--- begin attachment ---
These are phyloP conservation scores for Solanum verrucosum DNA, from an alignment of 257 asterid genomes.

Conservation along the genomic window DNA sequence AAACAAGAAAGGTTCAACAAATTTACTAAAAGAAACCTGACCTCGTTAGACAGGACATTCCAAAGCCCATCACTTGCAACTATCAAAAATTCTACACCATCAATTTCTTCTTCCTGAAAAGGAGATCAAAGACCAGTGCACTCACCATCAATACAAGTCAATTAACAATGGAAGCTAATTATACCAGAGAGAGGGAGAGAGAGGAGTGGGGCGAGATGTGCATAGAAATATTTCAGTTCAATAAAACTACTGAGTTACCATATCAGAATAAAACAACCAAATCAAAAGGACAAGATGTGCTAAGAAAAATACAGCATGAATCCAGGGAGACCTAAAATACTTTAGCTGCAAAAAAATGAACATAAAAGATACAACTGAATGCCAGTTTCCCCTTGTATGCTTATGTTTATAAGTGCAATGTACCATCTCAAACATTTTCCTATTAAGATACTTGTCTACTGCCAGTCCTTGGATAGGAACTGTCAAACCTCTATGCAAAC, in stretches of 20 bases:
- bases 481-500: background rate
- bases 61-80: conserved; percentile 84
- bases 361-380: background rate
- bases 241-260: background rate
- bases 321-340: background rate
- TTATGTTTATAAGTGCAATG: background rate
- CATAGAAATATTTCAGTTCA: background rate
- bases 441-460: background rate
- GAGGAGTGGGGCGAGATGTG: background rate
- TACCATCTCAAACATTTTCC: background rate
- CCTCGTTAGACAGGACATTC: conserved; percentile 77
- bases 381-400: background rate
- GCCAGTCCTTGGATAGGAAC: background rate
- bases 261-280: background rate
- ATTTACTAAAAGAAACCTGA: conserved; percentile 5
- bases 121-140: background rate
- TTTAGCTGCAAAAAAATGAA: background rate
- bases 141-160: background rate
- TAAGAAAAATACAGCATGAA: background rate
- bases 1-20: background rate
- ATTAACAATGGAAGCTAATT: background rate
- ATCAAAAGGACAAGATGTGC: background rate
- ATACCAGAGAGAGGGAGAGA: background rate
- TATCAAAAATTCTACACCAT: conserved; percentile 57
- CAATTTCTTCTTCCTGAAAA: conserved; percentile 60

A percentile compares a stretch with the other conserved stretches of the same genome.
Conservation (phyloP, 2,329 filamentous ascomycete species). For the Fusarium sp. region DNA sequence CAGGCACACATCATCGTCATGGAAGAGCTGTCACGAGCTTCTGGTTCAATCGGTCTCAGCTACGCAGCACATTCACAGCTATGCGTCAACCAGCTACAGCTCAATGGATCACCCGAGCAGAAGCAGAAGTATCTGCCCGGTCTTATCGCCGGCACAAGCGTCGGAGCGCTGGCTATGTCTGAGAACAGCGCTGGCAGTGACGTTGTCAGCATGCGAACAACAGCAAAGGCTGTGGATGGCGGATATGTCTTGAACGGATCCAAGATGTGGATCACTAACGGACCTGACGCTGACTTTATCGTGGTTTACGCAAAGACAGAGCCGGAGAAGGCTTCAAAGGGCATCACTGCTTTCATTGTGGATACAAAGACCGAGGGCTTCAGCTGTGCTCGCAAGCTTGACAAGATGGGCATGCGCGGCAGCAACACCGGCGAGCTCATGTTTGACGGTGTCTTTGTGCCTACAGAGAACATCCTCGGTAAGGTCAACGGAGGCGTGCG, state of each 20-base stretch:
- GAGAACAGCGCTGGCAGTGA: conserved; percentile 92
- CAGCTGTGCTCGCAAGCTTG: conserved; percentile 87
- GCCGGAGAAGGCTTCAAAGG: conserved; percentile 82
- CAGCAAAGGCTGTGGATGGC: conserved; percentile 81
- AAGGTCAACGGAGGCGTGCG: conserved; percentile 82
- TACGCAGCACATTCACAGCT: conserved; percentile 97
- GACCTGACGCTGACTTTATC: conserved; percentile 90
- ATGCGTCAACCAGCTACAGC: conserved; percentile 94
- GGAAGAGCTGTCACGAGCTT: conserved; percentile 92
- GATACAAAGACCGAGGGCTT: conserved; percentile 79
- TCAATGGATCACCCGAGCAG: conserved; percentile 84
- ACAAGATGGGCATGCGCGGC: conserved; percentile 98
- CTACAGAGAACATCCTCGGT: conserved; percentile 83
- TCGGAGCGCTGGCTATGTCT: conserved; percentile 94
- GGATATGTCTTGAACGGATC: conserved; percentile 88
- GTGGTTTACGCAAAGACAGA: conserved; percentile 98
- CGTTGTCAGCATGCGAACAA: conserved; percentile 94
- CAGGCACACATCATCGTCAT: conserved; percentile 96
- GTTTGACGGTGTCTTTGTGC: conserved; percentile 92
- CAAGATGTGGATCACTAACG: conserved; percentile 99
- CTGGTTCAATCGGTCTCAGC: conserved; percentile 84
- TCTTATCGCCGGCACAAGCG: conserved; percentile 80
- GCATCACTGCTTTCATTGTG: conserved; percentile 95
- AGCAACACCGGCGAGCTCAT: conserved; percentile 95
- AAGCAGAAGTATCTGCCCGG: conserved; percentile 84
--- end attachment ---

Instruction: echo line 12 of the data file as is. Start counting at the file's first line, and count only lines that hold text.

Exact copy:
- TACCATCTCAAACATTTTCC: background rate